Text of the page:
Researchers from China claim to have successfully cloned an Arctic wolf using a contentious method of animal cloning that some believe could one day prevent the extinction of certain species.
On September 19, Sinogene Biotechnology, a Beijing-based company, announced the discovery of a cloned wolf 100 days after its lab birth. According to The Global Times, a state-run Chinese media, the cloning of the Arctic wolf is the first case of this kind worldwide.
Somatic Cell Nuclear Transfer
Somatic cell nuclear transfer (SCNT), a cloning technique, has been used to create clones of animals in the past, most notably Dolly the sheep, which was created in Scotland in 1996 and revealed the following year.
SCNT entails removing the nucleus of a donor cell from an animal’s body and inserting it inside an egg cell that has had its chromosomes removed. The egg then turns into an embryo after being fertilized by this reprogrammed nucleus.
This is then inserted into a host animal, which carries the fetus to term and develops the embryo into an animal that will be a perfect clone of the original specimen where the donor nucleus was taken.
SCNT has occasionally caused controversy, particularly when it comes to human cloning, which raises social, ethical, and legal concerns. A 2006 study found that many SCNT-produced clones at the time had developed improperly, and some of those who had survived birth had health problems like early aging, premature death, and tumors.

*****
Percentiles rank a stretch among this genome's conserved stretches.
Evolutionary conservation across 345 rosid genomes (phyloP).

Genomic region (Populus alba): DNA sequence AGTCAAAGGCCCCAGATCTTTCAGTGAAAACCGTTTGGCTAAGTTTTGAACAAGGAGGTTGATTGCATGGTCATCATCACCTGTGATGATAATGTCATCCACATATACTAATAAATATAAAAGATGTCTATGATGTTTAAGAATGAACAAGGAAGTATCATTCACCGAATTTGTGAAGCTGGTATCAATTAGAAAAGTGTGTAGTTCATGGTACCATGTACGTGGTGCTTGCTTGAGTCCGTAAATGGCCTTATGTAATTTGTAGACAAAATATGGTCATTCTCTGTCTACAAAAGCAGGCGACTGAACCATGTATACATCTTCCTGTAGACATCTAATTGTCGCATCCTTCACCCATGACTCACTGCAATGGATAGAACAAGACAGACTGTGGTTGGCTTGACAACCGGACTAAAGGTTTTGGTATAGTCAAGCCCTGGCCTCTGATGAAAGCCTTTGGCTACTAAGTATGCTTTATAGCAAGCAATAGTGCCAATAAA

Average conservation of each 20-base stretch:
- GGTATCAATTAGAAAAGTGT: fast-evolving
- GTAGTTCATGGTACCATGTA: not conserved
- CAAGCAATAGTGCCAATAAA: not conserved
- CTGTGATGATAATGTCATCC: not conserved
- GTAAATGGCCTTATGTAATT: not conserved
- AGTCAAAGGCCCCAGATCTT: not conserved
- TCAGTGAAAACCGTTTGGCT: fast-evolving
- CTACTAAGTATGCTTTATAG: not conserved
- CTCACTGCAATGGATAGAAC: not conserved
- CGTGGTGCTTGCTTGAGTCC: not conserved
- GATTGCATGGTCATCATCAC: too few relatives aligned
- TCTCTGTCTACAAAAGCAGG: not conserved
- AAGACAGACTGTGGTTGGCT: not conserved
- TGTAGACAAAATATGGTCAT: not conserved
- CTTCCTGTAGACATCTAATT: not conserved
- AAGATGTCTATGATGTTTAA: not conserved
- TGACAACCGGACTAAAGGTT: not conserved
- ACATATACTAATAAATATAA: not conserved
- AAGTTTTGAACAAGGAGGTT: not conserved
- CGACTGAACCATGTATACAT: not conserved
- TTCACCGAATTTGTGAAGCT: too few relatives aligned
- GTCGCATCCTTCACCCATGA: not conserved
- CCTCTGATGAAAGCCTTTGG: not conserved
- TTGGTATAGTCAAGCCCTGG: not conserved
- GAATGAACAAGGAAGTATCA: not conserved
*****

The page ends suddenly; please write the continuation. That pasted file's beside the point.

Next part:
Dolly the Sheep, Maya the Arctic Wolf
The Roslin Institute, which cloned Dolly the sheep, said that she survived and lived a relatively normal life in captivity, but at the age of six, she passed away in 2003 from lung tumors.
According to the reports, the Arctic wolf that was cloned in China, named Maya, is said to be in good health. Although its surrogate mother was a beagle dog, its donor cell came from a wild female Arctic wolf. This choice was made because dogs and wolves share a common genetic ancestor, increasing the likelihood that the technique will be successful.
Though it is anticipated that the wolf will be brought to the Harbin Polarland amusement park in Heilongjiang Province, China. The wolf will be on display to the public. Currently, a beagle and a cloned wolf live together in a Sinogene lab in Xuzhou, eastern China.
The wolf will initially live alone because she might not be able to adapt to or interact normally with Arctic wolf packs.
According to Gao Wei, the deputy manager of the Beijing Wildlife Park, the technique provides a chance to artificially preserve endangered species. The technique is still in its early stages, according to Sun Quanhui, a scientist with the World Animal Protection organization, and there are still technical and moral concerns that need to be resolved.
Even though Maya’s birth went smoothly, it wasn’t the first attempt. 85 of the 137 embryos that the researchers had created were implanted into seven beagles.
Although another cloned Arctic wolf is scheduled to be delivered on September 22, according to Zhao Jianping, the deputy general manager of Sinogene Biotechnology, one of the attempts led to the birth of Maya, Newsweek reports.
Related article: Chinese Scientists Use A.I. for First Batch of Cloned Pigs
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